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Automate your deployment with AWS CodePipeline - Part 2

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    Devin Reeks

Lets configure our IAM policies, roles and EC2 instance

Title: IAM policies, roles and EC2 instance

Author: Devin Reeks

Language: English

Security is important, particularly when using AWS products. Its extremely easy to become the target of a malicious attack if you don't take the necessary precautions and to rack up an unexpectedly large bill.

In this article we will setup our IAM policies and roles, and configure our EC2 instance with the necessary access.

feel free to give full admin permissions on a root user account, or more visually:

safety first

To recap moving parts from the previous article:


This is how the cloud components fit together:

aws services map

The green ticked services are the ones we will cover in this part

Lets start with permissions:

IAM Policies & Roles

navigate to the IAM dashboard in the AWS console

It is in here where we create the role necessary for the EC2 to access the various services we will interact with. IAM allows you give full admin access to a service- or to drill down to the services and interactions with those services. It can be extremely granular. However, for the sake of this article, I will grant all permissions on the resources we are using.

To do this, we create a role:

IAM entrusted entity

As we are going to give this role to the EC2, select EC2. Clicking next will take you to the “Add permissions” screen. Its in here where we can select either an AWS manged policy (feel free to give full admin access, but do so cautiously, for spike testing purposes only) or for better practices to create a custom policy. In this custom policy I will give my EC2 access to:

  • Amazon S3
  • Amazon DocumentDB Elastic Clusters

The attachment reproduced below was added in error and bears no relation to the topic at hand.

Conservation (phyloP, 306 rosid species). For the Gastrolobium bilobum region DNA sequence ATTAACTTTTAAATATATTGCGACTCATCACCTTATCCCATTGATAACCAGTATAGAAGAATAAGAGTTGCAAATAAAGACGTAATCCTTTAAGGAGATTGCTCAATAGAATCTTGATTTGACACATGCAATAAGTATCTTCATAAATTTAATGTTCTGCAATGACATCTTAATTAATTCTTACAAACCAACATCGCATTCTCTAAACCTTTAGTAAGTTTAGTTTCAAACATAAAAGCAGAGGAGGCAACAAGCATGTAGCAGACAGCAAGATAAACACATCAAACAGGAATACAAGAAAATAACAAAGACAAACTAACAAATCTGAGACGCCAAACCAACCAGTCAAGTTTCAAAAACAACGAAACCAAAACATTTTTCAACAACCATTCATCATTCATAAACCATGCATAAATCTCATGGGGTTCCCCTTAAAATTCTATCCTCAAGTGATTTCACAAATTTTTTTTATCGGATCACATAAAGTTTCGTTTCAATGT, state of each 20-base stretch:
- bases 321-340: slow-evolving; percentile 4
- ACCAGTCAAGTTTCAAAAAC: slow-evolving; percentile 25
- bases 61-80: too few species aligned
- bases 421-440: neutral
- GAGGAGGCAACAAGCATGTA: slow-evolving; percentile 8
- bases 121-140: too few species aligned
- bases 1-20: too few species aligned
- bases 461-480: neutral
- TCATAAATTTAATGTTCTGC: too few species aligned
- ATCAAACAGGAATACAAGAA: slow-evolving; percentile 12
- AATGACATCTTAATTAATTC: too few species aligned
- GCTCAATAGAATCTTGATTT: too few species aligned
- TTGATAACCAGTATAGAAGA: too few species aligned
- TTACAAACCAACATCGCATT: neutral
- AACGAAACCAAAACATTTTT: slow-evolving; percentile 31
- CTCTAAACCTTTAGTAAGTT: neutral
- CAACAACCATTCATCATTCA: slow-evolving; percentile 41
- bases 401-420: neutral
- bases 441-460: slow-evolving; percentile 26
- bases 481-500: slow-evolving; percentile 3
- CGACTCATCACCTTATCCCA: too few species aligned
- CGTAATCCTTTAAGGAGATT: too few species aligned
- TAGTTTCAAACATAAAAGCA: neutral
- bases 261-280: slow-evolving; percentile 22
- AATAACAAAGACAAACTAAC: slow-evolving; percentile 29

• CodeDeploy

I will select all actions, however, feel free to lock it down further. Secure code is all about least permissions necessary to perform the task.

Add the policy to your role, give the role a meaningful name and description and then create it. Its from here we need to attach it to our EC2.

Lets provision an EC2 instance. I am going to go with the smallest one I can get, with an AMI of the latest Ubuntu distro (pick your poison) on arm architecture. The solutions architect informed me this was a more efficient option.

Create a new keypair login, create a security group too (should be the default) to allow ssh traffic (so you can ssh in to install the codedeploy agent). Then click “Launch Instance”.

If you navigate back to the EC2 running instances, you should see the instance you just provisioned. It may take a minute or two to start up. In the interim I recommend clicking “actions” and modifying the IAM role. It is here where we can attach the IAM role we created in the previous step. The EC2 does not need to be restarted for the role to take effect. However, please note that if CodeDeploy agent is running on the EC2, the agent will need to be restarted.

EC2 instance setup

Connect to your instance & install codedeploy agent

Ssh into your instance by clicking the connect button. Use either the inbuilt browser console or AWS also give instructions in the same panel to ssh from your local console.

in ubuntu we do this by running (don’t forget to switch in the correct region (I’m from Australia so I use ap-southeast-2):

sudo su
apt update
apt install ruby wget
cd /tmp
wget https://aws-codedeploy-<region>
chmod +x ./install
./install auto
service codedeploy-agent start
systemctl enable codedeploy-agent

The above code gives your terminal sudo permissions, updates the package lists, installs ruby, opens tmp folder and installs the codedeploy agent. It then gives executable permissions to the install file and runs the agent and enables it to be run on boot.


service codedeploy-agent status

to view the agents status. It should say something along the lines of:

code build agent confirmation of service

We can now configure our pipeline, lets do so in the next part.